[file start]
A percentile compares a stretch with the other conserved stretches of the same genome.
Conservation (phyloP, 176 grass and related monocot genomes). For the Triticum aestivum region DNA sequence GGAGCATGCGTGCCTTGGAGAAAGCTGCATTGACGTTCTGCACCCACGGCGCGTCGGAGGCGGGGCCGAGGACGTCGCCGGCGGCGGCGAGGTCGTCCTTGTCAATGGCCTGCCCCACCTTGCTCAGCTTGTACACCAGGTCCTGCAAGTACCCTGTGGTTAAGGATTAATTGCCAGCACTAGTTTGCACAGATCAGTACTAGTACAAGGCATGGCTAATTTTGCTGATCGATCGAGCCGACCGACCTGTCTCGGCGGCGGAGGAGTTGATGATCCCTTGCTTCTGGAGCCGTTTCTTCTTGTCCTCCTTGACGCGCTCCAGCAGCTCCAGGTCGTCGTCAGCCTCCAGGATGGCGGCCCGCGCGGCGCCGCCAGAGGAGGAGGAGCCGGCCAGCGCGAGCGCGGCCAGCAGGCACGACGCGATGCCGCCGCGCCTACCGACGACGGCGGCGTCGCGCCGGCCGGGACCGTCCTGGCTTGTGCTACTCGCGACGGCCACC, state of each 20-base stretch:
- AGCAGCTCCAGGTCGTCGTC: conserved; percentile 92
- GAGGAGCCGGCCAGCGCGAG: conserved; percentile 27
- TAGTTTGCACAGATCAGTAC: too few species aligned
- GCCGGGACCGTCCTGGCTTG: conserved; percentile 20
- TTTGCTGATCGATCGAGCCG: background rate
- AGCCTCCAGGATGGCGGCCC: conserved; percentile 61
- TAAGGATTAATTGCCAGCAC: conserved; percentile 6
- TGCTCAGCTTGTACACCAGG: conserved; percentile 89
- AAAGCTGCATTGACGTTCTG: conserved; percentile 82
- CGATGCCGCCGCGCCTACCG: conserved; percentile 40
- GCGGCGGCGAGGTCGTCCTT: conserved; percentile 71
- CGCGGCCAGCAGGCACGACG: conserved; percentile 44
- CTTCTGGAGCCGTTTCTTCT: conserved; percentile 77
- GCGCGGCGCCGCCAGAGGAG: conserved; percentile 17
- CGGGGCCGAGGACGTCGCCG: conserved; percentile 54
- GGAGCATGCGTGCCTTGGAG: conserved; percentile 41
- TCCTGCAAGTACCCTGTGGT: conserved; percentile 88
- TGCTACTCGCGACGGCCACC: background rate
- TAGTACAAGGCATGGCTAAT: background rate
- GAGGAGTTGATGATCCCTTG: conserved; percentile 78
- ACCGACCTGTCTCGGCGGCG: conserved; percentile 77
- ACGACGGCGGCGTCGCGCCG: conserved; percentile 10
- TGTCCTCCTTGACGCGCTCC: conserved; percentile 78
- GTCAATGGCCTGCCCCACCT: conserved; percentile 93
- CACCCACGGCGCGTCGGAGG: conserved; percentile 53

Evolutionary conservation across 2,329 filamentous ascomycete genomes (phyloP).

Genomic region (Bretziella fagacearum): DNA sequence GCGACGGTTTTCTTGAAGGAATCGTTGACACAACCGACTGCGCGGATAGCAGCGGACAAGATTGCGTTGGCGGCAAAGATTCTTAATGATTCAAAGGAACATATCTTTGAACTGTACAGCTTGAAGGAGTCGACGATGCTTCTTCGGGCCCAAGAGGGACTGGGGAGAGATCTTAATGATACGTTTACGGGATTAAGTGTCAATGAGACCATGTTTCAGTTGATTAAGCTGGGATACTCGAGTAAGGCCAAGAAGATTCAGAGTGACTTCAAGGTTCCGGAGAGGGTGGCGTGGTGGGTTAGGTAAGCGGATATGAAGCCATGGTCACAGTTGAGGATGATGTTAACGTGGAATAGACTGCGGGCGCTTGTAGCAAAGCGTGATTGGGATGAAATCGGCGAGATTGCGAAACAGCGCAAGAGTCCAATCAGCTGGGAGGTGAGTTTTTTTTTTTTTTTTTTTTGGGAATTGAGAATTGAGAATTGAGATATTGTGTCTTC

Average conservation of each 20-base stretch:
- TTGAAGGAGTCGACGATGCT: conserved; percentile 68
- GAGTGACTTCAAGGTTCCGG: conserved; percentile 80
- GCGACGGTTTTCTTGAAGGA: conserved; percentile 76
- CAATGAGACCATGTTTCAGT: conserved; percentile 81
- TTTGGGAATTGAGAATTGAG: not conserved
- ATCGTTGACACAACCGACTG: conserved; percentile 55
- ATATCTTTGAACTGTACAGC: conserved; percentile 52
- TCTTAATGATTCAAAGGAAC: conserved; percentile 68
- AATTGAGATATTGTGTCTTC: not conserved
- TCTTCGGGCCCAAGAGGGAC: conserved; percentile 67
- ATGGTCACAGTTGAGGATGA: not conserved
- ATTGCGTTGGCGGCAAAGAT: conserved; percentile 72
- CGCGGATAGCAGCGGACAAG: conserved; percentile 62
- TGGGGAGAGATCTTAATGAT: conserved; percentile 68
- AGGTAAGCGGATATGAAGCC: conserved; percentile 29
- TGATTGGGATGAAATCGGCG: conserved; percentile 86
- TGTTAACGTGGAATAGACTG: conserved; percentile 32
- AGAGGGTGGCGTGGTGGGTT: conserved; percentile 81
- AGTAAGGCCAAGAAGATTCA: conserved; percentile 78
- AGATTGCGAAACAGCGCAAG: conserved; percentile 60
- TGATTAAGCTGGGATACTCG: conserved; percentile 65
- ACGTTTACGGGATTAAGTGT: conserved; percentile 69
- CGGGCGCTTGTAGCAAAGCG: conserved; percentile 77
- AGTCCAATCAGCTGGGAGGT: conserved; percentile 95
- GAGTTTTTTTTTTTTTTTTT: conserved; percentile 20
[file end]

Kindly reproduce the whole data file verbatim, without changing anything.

A percentile compares a stretch with the other conserved stretches of the same genome.
Conservation (phyloP, 176 grass and related monocot genomes). For the Triticum aestivum region DNA sequence GGAGCATGCGTGCCTTGGAGAAAGCTGCATTGACGTTCTGCACCCACGGCGCGTCGGAGGCGGGGCCGAGGACGTCGCCGGCGGCGGCGAGGTCGTCCTTGTCAATGGCCTGCCCCACCTTGCTCAGCTTGTACACCAGGTCCTGCAAGTACCCTGTGGTTAAGGATTAATTGCCAGCACTAGTTTGCACAGATCAGTACTAGTACAAGGCATGGCTAATTTTGCTGATCGATCGAGCCGACCGACCTGTCTCGGCGGCGGAGGAGTTGATGATCCCTTGCTTCTGGAGCCGTTTCTTCTTGTCCTCCTTGACGCGCTCCAGCAGCTCCAGGTCGTCGTCAGCCTCCAGGATGGCGGCCCGCGCGGCGCCGCCAGAGGAGGAGGAGCCGGCCAGCGCGAGCGCGGCCAGCAGGCACGACGCGATGCCGCCGCGCCTACCGACGACGGCGGCGTCGCGCCGGCCGGGACCGTCCTGGCTTGTGCTACTCGCGACGGCCACC, state of each 20-base stretch:
- AGCAGCTCCAGGTCGTCGTC: conserved; percentile 92
- GAGGAGCCGGCCAGCGCGAG: conserved; percentile 27
- TAGTTTGCACAGATCAGTAC: too few species aligned
- GCCGGGACCGTCCTGGCTTG: conserved; percentile 20
- TTTGCTGATCGATCGAGCCG: background rate
- AGCCTCCAGGATGGCGGCCC: conserved; percentile 61
- TAAGGATTAATTGCCAGCAC: conserved; percentile 6
- TGCTCAGCTTGTACACCAGG: conserved; percentile 89
- AAAGCTGCATTGACGTTCTG: conserved; percentile 82
- CGATGCCGCCGCGCCTACCG: conserved; percentile 40
- GCGGCGGCGAGGTCGTCCTT: conserved; percentile 71
- CGCGGCCAGCAGGCACGACG: conserved; percentile 44
- CTTCTGGAGCCGTTTCTTCT: conserved; percentile 77
- GCGCGGCGCCGCCAGAGGAG: conserved; percentile 17
- CGGGGCCGAGGACGTCGCCG: conserved; percentile 54
- GGAGCATGCGTGCCTTGGAG: conserved; percentile 41
- TCCTGCAAGTACCCTGTGGT: conserved; percentile 88
- TGCTACTCGCGACGGCCACC: background rate
- TAGTACAAGGCATGGCTAAT: background rate
- GAGGAGTTGATGATCCCTTG: conserved; percentile 78
- ACCGACCTGTCTCGGCGGCG: conserved; percentile 77
- ACGACGGCGGCGTCGCGCCG: conserved; percentile 10
- TGTCCTCCTTGACGCGCTCC: conserved; percentile 78
- GTCAATGGCCTGCCCCACCT: conserved; percentile 93
- CACCCACGGCGCGTCGGAGG: conserved; percentile 53

Evolutionary conservation across 2,329 filamentous ascomycete genomes (phyloP).

Genomic region (Bretziella fagacearum): DNA sequence GCGACGGTTTTCTTGAAGGAATCGTTGACACAACCGACTGCGCGGATAGCAGCGGACAAGATTGCGTTGGCGGCAAAGATTCTTAATGATTCAAAGGAACATATCTTTGAACTGTACAGCTTGAAGGAGTCGACGATGCTTCTTCGGGCCCAAGAGGGACTGGGGAGAGATCTTAATGATACGTTTACGGGATTAAGTGTCAATGAGACCATGTTTCAGTTGATTAAGCTGGGATACTCGAGTAAGGCCAAGAAGATTCAGAGTGACTTCAAGGTTCCGGAGAGGGTGGCGTGGTGGGTTAGGTAAGCGGATATGAAGCCATGGTCACAGTTGAGGATGATGTTAACGTGGAATAGACTGCGGGCGCTTGTAGCAAAGCGTGATTGGGATGAAATCGGCGAGATTGCGAAACAGCGCAAGAGTCCAATCAGCTGGGAGGTGAGTTTTTTTTTTTTTTTTTTTTGGGAATTGAGAATTGAGAATTGAGATATTGTGTCTTC

Average conservation of each 20-base stretch:
- TTGAAGGAGTCGACGATGCT: conserved; percentile 68
- GAGTGACTTCAAGGTTCCGG: conserved; percentile 80
- GCGACGGTTTTCTTGAAGGA: conserved; percentile 76
- CAATGAGACCATGTTTCAGT: conserved; percentile 81
- TTTGGGAATTGAGAATTGAG: not conserved
- ATCGTTGACACAACCGACTG: conserved; percentile 55
- ATATCTTTGAACTGTACAGC: conserved; percentile 52
- TCTTAATGATTCAAAGGAAC: conserved; percentile 68
- AATTGAGATATTGTGTCTTC: not conserved
- TCTTCGGGCCCAAGAGGGAC: conserved; percentile 67
- ATGGTCACAGTTGAGGATGA: not conserved
- ATTGCGTTGGCGGCAAAGAT: conserved; percentile 72
- CGCGGATAGCAGCGGACAAG: conserved; percentile 62
- TGGGGAGAGATCTTAATGAT: conserved; percentile 68
- AGGTAAGCGGATATGAAGCC: conserved; percentile 29
- TGATTGGGATGAAATCGGCG: conserved; percentile 86
- TGTTAACGTGGAATAGACTG: conserved; percentile 32
- AGAGGGTGGCGTGGTGGGTT: conserved; percentile 81
- AGTAAGGCCAAGAAGATTCA: conserved; percentile 78
- AGATTGCGAAACAGCGCAAG: conserved; percentile 60
- TGATTAAGCTGGGATACTCG: conserved; percentile 65
- ACGTTTACGGGATTAAGTGT: conserved; percentile 69
- CGGGCGCTTGTAGCAAAGCG: conserved; percentile 77
- AGTCCAATCAGCTGGGAGGT: conserved; percentile 95
- GAGTTTTTTTTTTTTTTTTT: conserved; percentile 20